Pre-War Pigeon Grades have much larger pigeons than post war guns, like 50% bigger. You can spot a pre-war Pigeon a mile away with those big birds.

    A gorgeous gun. I am a fan of refinishing the wood on these old gals. just like a classic car needs new paint every so often, these guns need their wood cared for. Wood "lives" in that it breathes, contracts, expands, absorbs oil, etc, and so must be cared for every 50 years or so.
    Scotty
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  9. vonfatman

    vonfatman Member

    Mr. Scotty,
    Thanks for the information!
    Here are two more pics. Besides showing I need to clean this shotgun, they also show the safety.

    [​IMG]

    [​IMG]
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  10. NoDak Scotty

    NoDak Scotty Active Member

    OK, another cool thing; your gun has the "Browning Superposed" engraved on the Non-Crossfire Rib. Those are not really rare, but they are uncommon, and totally cool. I wish I had one with that script engraving. It appears your gun still has the original style safety, so maybe it was not retrofitted. Hard to say.
    One thing I noticed is a small crack in the wrist behind the safety; these things happen, and can be fixed. In the meantime, I recommend not shooting high-brass loads or in real cold weather. Have a gunsmith inspect it to see what kind of attention it requires.
  11. vonfatman

    vonfatman Member

    Scotty,
    Thank you for the head's up on the crack. I only shoot light loads so I should be ok.
    My dad told me on several occasions that the gun was an early "single trigger"
    Superposed...I was never sure what he meant by that.
    I sure appreciate all the information.

    bob
  12. NoDak Scotty

    NoDak Scotty Active Member

    Bob, you're right, it is an early single trigger. In the second photo I can see the slide selector that determines which barrel fires first. I missed that the first time by. This is really a unique, uncommon gun with many different unusual features, not the least of which is there just aren't that many pre-war high grade guns. The Depression made it very hard for someone to buy a $350-$400 gun in 1935! Did Lenny say where it was shipped in Iowa? Des Moines? Ames? Iowa City? Back then, Universities still had money and professors could still afford high cost items. My 1931 Superposed was shipped t a banker at the University Club, Columbia Universty, NY City.
  13. vonfatman

    vonfatman Member

    Scotty,
    Lenny told me where the gun was shipped (I am thinking perhaps Mason City? ~~ Mason City had plenty of folks with the ability to buy such a gun....certainly a man who was a business owner, a banker, or a doctor could afford such "opulence" during the down times of the 1930's) but I quit writing down all the gun's details when Mr. Lenny told me the information would be in the gun's letter which I had just ordered.

    I'm afraid it may be 3-4 weeks before the official Browning letter arrives. When it does arrive, I will most certainly fill in the gun's details. Mr. Lenny told me it was shipped to a Mr. Decker....with 30" barrels. The ship date was December 4th, 1935...I believe he also told me the the business it was shipped to bore the same name as the owner.

    Mr. Schwing suggests that FN batched the receivers and then the craftsmen pulled as they went. His book suggests a 1932 build date. Lenny told me it was manufactured in 1933 and then shipped in 1935...the 'shipped date' seems to be the date you could most depend on.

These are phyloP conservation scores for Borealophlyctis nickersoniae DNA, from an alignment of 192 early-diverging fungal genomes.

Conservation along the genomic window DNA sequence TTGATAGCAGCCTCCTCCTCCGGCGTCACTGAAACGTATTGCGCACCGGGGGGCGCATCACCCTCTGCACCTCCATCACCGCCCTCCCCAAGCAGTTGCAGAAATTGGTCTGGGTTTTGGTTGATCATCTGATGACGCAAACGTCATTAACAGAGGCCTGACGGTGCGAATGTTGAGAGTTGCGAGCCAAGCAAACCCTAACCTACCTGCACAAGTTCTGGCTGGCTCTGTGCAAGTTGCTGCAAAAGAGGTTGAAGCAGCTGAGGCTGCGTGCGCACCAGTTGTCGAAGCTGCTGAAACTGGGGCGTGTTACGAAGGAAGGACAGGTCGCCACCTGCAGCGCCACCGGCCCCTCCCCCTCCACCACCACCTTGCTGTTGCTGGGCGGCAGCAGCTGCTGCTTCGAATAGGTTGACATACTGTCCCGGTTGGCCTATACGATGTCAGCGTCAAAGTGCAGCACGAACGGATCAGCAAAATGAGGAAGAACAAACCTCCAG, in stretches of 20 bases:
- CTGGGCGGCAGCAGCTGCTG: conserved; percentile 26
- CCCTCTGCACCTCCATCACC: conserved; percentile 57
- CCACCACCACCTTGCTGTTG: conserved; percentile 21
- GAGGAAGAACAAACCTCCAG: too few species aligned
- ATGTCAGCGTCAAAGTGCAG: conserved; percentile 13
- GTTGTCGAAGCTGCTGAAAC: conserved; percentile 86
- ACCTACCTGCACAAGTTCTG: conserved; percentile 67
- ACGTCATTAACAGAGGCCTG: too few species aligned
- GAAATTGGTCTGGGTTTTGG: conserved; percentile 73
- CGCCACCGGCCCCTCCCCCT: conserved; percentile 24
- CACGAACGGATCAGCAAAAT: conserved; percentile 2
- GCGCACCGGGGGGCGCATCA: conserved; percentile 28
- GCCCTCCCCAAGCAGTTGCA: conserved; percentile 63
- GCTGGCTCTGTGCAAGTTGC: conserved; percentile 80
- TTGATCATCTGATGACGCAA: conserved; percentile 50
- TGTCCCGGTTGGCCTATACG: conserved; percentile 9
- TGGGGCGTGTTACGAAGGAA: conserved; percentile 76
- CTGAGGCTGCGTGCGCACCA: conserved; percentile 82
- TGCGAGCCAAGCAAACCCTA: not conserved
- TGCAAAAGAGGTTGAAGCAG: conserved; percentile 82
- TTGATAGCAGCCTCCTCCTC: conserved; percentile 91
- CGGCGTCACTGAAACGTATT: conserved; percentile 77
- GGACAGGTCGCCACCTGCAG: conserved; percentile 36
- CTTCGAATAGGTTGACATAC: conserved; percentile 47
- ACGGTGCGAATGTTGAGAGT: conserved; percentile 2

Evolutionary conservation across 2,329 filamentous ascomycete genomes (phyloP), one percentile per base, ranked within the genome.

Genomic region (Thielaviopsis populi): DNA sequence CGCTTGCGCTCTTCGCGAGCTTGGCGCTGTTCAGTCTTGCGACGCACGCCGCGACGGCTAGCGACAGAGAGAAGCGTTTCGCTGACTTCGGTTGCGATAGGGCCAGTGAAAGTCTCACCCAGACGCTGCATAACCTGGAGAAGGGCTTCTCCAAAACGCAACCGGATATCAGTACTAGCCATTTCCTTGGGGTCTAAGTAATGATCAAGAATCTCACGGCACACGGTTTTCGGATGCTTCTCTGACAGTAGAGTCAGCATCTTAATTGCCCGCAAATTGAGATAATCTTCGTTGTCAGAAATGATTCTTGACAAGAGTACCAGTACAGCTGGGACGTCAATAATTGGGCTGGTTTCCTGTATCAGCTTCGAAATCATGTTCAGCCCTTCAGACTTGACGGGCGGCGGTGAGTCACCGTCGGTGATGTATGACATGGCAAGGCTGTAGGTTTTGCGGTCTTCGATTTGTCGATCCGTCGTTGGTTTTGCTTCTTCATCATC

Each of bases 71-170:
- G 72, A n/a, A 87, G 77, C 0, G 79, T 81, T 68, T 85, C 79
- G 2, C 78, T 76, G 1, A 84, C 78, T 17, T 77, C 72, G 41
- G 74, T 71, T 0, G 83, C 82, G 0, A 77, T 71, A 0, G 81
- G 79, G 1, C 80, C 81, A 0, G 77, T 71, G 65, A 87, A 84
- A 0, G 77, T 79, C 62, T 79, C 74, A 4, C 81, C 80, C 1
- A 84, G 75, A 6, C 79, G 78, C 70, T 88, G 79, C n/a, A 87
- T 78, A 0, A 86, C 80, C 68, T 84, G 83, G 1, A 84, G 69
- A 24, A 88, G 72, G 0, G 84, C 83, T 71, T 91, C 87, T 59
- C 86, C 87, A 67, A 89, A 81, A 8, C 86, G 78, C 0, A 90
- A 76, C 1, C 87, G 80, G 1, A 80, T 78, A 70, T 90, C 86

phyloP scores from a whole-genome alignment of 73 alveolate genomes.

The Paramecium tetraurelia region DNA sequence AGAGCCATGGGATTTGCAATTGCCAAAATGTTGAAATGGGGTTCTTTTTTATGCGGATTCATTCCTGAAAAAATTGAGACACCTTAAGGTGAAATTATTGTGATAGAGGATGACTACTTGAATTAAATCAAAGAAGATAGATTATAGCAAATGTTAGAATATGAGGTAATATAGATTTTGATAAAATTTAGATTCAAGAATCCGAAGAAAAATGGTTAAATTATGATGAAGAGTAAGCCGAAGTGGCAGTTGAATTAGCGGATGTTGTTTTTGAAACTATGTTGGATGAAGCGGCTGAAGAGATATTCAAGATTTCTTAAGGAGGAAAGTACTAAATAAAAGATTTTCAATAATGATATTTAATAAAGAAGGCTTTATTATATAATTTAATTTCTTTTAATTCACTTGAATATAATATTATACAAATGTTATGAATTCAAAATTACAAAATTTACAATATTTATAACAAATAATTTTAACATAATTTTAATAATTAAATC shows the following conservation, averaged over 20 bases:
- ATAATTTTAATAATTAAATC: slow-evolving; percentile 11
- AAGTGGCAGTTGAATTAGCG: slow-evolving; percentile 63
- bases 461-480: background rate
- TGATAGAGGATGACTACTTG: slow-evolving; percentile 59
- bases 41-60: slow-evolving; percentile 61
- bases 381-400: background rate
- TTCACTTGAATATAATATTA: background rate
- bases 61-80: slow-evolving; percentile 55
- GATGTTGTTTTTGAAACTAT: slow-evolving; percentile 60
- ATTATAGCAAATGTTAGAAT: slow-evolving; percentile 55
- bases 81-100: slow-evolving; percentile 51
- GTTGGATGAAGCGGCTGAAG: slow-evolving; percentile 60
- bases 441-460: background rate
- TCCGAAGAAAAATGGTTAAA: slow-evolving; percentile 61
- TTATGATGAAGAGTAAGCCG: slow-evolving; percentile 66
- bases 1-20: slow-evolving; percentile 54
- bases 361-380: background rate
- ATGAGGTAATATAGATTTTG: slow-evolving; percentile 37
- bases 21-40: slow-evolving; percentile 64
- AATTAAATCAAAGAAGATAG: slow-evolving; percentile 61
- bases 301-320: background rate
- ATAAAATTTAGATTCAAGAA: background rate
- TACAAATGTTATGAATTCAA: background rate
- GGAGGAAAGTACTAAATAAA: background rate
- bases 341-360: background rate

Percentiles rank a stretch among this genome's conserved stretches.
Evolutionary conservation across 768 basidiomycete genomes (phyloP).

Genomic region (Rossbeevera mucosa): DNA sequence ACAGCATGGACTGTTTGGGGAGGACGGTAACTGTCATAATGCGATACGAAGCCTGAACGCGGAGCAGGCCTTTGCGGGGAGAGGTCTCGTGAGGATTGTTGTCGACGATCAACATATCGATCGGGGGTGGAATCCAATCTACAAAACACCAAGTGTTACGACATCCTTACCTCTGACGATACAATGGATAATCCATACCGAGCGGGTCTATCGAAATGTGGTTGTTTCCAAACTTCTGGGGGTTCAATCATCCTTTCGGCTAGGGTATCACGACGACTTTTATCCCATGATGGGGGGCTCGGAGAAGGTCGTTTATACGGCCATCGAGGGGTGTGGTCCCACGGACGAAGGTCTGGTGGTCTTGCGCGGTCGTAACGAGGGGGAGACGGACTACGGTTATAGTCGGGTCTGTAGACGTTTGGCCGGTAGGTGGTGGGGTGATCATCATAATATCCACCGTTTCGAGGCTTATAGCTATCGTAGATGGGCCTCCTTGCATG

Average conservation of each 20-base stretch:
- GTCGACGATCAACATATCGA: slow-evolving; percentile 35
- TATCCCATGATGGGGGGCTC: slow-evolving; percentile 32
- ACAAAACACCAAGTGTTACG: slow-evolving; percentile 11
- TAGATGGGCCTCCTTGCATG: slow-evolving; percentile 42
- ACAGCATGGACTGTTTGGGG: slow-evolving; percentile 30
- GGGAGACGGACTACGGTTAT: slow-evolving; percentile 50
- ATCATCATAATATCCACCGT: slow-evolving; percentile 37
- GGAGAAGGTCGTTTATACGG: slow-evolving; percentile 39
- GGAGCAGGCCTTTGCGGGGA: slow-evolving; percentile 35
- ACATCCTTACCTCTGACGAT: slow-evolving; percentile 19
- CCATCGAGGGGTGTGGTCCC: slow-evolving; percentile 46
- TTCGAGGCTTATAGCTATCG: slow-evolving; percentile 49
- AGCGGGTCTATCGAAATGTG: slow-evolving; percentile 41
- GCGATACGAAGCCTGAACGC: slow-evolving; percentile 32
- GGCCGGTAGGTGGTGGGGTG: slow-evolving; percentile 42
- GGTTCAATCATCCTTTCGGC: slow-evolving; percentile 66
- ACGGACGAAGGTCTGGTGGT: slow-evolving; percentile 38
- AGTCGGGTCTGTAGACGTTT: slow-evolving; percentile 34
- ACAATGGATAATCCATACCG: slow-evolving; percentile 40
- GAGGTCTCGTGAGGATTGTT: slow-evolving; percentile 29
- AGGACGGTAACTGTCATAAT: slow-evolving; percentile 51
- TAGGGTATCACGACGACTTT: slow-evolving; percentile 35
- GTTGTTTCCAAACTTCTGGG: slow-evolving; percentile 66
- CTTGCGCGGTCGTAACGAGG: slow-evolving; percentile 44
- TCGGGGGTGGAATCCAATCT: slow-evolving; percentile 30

OK, back to the "removing the forearm stock"...

    A person told me that with the "early Superposed shotguns"...if I wanted to verify whether this shotgun shipped with the current 26" barrels (it came to my father in the mid-1960's with 26" barrels), I would need to remove the forearm...if the barrels shipped with the gun, the serial number would be under the forearm.

    I do have gunsmithing screwdrivers and have very carefully removed the looooong screw at the front of the forearm...the one in the "horseshoe" at the muzzle end of the forearm stock. With the screw removed, I have carefully tried sliding the forearm off but I have not been able to easily remove it from the barrels. I dare not go 'hard' on this removal and if it can not be removed easily, I will forget it and re-assemble. I would like to see if the barrels are serial numbered to this shotgun but will not risk the gun's integrity to find out. Suggestions?

    BTW, Mr. Lenny told me that twice in the 1930's a new forearm stock was added to this shotgun by Browning...indicating (perhaps) that the forearm design was fragile? (or that a someone 'forced' it off a time or two? ) I noticed that this shotgun's forearm is not real wide/thick...it also does not have a crossing screw like I have seen on other older Superposed shotguns.

    I had given up trap shooting because I never seemed to have a shotgun that fit me. This ol' girl pulls up great. If I can manage to bust a few clay birds with it (the last time I shot it I was 12...now 59) I am going to install a small trap thrower at my range and put her back to work!
    Maybe I will even break enough birds to get my grandson's attention!

    Working on cleaning off the old oil residue that can be seen in the pics.

    Thank you and thank you again,
    bob
    Last edited: Oct 6, 2017
  14. john stevens

    john stevens New Member

    Bob , I have a special fondness for the Pigeons and you have a stunning example of a pre-war. As Scotty has pointed out ,there are some really unique features on this gun. This is really a treasure and a wonderful "gift" from a father to son ! Listen carefully to Scotty , there is a wealth of knowledge there :) Regards...... John
  15. vonfatman

    vonfatman Member

    john,
    i apprecite the reply. lots to learn!

    bob